The call came around 9 a.m. Wednesday asking for arrangements to be made to fly the 23-year-old gang-rape victim abroad for treatment as well as her parents that very evening. In just 12 hours, after a flurry of calls, including many international ones, everything was finalized to fly the critically ill young woman to Singapore.
"We had to arrange for passports as they did not have any passport and visas. We had to make all the arrangements in between juggling the visit of the Nepal president (Ram Baran Yadav)... Quite a few calls were made to get everything done," an informed source told IANS, requesting anonymity.
There was talk of sending the woman to either Germany or Britain too for treatment but the Singapore hospital, Mount Elizabeth, was settled upon, the source added. Singapore is also nearer, cutting down the flying time for the critically ill patient.
"After making arrangements with Singapore to send the patient and her parents, we also had to think about where the parents would stay... That was arranged by our mission there," the source said.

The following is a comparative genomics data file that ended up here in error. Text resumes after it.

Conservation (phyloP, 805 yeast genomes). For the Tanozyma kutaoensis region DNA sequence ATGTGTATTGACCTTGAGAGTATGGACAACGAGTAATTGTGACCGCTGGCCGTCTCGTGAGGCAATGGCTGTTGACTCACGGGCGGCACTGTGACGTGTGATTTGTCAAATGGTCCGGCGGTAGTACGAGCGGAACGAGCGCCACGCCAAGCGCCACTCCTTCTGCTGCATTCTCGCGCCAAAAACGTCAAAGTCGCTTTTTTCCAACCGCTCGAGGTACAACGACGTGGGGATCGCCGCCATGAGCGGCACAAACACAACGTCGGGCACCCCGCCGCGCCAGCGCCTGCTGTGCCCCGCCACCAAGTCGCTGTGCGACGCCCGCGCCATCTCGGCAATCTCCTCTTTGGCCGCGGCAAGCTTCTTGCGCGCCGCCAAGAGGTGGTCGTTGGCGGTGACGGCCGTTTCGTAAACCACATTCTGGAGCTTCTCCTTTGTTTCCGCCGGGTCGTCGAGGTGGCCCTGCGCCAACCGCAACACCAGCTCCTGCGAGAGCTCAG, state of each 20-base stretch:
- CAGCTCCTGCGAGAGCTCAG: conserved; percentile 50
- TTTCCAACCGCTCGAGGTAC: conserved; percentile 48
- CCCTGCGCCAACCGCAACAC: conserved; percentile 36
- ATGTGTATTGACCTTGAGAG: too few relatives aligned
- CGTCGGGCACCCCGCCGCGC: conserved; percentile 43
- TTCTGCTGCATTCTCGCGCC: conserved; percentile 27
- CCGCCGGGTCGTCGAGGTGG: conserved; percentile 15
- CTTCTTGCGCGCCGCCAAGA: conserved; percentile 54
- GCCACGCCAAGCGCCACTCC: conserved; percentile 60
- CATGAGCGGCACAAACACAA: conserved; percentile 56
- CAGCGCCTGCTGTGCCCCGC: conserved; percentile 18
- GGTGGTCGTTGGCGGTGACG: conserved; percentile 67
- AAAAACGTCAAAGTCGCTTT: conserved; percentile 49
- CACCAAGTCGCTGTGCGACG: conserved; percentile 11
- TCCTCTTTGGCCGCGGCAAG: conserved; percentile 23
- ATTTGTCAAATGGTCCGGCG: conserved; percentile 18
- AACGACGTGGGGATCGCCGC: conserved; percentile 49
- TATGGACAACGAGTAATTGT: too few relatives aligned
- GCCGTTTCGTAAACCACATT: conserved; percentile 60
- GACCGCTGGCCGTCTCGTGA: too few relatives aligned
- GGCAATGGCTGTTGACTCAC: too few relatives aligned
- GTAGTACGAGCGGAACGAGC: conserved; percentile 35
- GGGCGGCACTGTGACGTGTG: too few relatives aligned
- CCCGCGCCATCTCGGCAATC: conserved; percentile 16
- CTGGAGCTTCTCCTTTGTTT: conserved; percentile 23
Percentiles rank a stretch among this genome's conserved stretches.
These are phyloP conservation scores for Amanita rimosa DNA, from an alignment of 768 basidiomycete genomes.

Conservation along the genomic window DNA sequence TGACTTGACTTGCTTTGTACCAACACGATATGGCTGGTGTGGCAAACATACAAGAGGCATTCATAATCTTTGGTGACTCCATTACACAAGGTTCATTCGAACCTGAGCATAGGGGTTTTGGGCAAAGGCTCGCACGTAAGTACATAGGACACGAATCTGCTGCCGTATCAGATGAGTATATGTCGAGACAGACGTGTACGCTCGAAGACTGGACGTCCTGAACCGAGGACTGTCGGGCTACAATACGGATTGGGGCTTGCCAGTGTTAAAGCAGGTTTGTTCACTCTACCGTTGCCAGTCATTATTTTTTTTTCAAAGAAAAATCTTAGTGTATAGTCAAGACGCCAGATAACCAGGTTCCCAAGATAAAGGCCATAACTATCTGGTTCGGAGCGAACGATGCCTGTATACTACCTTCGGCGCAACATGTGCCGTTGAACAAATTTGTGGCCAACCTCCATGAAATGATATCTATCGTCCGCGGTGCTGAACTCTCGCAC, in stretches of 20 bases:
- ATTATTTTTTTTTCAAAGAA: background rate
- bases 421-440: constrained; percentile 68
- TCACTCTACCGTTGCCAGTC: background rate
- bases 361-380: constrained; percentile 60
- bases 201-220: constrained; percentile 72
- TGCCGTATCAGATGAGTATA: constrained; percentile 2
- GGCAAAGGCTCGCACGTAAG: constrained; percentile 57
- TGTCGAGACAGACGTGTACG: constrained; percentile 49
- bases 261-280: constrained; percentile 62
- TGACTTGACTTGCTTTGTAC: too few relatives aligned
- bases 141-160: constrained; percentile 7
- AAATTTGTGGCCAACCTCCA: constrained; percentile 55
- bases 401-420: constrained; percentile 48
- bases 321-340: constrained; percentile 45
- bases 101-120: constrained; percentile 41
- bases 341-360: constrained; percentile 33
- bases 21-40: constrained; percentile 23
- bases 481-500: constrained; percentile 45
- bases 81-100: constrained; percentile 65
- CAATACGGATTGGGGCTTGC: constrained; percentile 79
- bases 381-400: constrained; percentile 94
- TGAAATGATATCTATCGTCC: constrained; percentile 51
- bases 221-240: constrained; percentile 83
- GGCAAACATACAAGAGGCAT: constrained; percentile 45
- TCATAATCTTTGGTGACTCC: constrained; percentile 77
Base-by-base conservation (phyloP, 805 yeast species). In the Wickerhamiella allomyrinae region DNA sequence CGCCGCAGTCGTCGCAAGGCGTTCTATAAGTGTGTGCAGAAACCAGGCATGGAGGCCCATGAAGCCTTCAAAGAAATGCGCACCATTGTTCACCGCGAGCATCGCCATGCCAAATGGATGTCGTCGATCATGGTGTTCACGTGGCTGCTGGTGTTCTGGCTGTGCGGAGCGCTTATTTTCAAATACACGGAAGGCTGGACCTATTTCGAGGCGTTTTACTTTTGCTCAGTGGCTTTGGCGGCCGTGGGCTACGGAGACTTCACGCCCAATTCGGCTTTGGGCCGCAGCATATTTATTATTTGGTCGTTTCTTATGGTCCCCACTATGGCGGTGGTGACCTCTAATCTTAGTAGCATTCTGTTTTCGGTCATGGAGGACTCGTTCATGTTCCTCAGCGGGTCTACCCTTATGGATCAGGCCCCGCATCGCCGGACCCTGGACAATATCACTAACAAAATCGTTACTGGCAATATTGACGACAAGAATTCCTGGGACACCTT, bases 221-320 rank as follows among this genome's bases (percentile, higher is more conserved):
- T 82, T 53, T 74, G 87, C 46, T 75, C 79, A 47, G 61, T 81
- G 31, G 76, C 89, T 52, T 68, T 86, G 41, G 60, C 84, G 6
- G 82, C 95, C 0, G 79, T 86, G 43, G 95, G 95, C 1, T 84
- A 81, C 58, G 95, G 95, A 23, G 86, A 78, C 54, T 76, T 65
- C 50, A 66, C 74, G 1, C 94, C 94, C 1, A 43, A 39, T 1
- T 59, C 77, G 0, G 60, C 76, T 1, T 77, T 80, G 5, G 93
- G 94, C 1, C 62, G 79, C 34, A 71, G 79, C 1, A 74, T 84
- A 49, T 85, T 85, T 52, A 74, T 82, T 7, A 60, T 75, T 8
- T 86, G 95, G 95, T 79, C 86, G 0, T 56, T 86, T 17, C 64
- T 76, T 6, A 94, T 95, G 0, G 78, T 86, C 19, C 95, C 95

The gang-rape victim was flown out to Singapore in an air ambulance late Wednesday night.
She is in "extremely critical condition" at Mount Elizabeth Hospital's intensive care unit, a bulletin from the hospital said Friday.
In addition to a cardiac arrest she had suffered before being admitted, the young woman also had infection in her lungs and abdomen, "as well as significant brain injury", according to Kelvin Loh, the hospital's chief executive officer.
The woman, a physiotherapist, was gang-raped and tortured by six men on board a moving bus in south Delhi Dec 16 night. She suffered extensive injuries to her abdomen and had to have her small intestines removed. Sepsis also set in and her condition kept deteriorating.
The savage gang-rape has led to massive protests in New Delhi and calls for stricter punishment for rape.